Please note that I am not saying that interest rates will not rise and move above this MA.  I am saying two things:
1. Until the crossover occurs try not to focus too much attention on dire predictions.
2. Once the crossover does occur the bond market environment that most of us have known throughout all or most of our investment lives will change dramatically (more on this topic when the time is right).
#2.  The Yield Curve(s)
Figure 3 displays the yield curves for 30-year yields minus 10-year yields and 10-year yields minus 2-year yields. The narrowing trend is obvious. This is causing great consternation because historically when the yield curve “inverts” (i.e., when shorter-term rates are higher than longer-term rates) it is a very bad sign for the economy and the financial markets.
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Figure 3 – 10-yr yield minus 2-year yield (blue) and 30-year yield minus 10-year yield (orange); (Courtesy: YCharts)
The problem here is that there is still an important difference between “narrowing” and actual “inverting”.  Many people seems to look at Figure 3 and assume that an inverted yield curve (i.e., if and when these lines go into negative territory) is “inevitable” and that things are therefore doomed to get worse for the economy and the markets.
Repeating now: There is still an important difference between a “narrowing” yield curve and an actual “inverted” yield curve.  Until the yield curve actually does invert try not to focus too much attention on dire predictions.
#3. The Current Trend in Bonds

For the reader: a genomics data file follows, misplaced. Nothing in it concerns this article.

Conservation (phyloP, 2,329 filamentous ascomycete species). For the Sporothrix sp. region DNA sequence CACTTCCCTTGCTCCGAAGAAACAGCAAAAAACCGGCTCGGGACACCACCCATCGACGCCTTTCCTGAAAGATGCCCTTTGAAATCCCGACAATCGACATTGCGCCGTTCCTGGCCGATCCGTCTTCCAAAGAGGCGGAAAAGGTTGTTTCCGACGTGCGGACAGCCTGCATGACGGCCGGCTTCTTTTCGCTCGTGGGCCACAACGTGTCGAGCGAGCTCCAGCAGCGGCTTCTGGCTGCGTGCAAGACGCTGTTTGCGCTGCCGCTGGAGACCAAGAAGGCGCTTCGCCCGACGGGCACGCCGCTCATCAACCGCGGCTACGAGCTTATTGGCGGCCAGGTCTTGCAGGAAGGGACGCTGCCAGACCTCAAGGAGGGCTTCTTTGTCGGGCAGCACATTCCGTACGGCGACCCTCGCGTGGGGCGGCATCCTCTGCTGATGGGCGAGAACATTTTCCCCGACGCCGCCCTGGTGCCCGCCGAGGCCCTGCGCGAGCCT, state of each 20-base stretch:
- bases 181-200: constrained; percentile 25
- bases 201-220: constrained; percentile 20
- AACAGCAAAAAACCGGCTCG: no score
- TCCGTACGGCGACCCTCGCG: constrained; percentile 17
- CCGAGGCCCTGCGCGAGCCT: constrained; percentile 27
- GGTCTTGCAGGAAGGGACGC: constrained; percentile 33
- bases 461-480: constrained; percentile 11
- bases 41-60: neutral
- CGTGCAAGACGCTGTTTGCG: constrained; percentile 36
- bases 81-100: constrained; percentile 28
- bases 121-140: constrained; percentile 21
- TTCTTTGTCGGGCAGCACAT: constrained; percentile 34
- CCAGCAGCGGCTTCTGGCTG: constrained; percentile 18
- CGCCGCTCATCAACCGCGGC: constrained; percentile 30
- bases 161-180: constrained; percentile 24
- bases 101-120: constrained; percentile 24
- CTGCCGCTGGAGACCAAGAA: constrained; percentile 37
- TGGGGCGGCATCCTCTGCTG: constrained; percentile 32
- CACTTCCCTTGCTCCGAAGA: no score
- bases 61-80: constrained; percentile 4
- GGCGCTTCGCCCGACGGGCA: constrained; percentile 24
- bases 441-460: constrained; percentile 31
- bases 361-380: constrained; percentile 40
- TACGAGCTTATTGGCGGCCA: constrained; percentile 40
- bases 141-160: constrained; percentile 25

One trend following indicator that I follow (and have written about in the past) is the inverse relationship between long-term t-bonds and Japanese stocks.  Figure 4 display ticker EWJ (an ETF that tracks an index of Japanese stocks) versus ticker TLT (an ETF that tracks the long-term treasury bond).
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Figure 4 – Ticker EWJ versus Ticker TLT (Courtesy AIQ TradingExpert)
Figure 5 displays two equity curves.  The blue line represents the $ gain achieved by holding long 1 treasury bond futures contract ONLY when the EWJ 5-week moving average is below the EWJ 30-wek moving average and the red line represents the $ loss achieved by holding long 1 treasury bond futures contract ONLY when the EWJ 5-week moving average is above the EWJ 30-week moving average.
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Figure 5 – Holding long t-bond futures when EWJ is in a downtrend (blue line) versus holding long t-bond futures when EWJ is in an uptrend (red line); December 2003-present
Notice anything different about  the blue line versus the red line?  With EWJ trending strongly higher, caution remains in order or the long-term treasury bond. If the trend in EWJ reverses things may look better for long-term bonds.
#4. Short and Intermediate Term Bonds remain a Viable Alternative
As I wrote about here an index of short and intermediate treasury and high grade corporate remains a viable long-term approach for income investors. Figure 6 displays the growth of $1,000 invested using the “Boring Bond Index” I wrote about in the aforementioned article.  This index has gained in 38 of the past 42 years.6
Figure 6 – Growth of $1,000 invested using “Boring Bond Index” Method; 12/31/1975-11/30/2017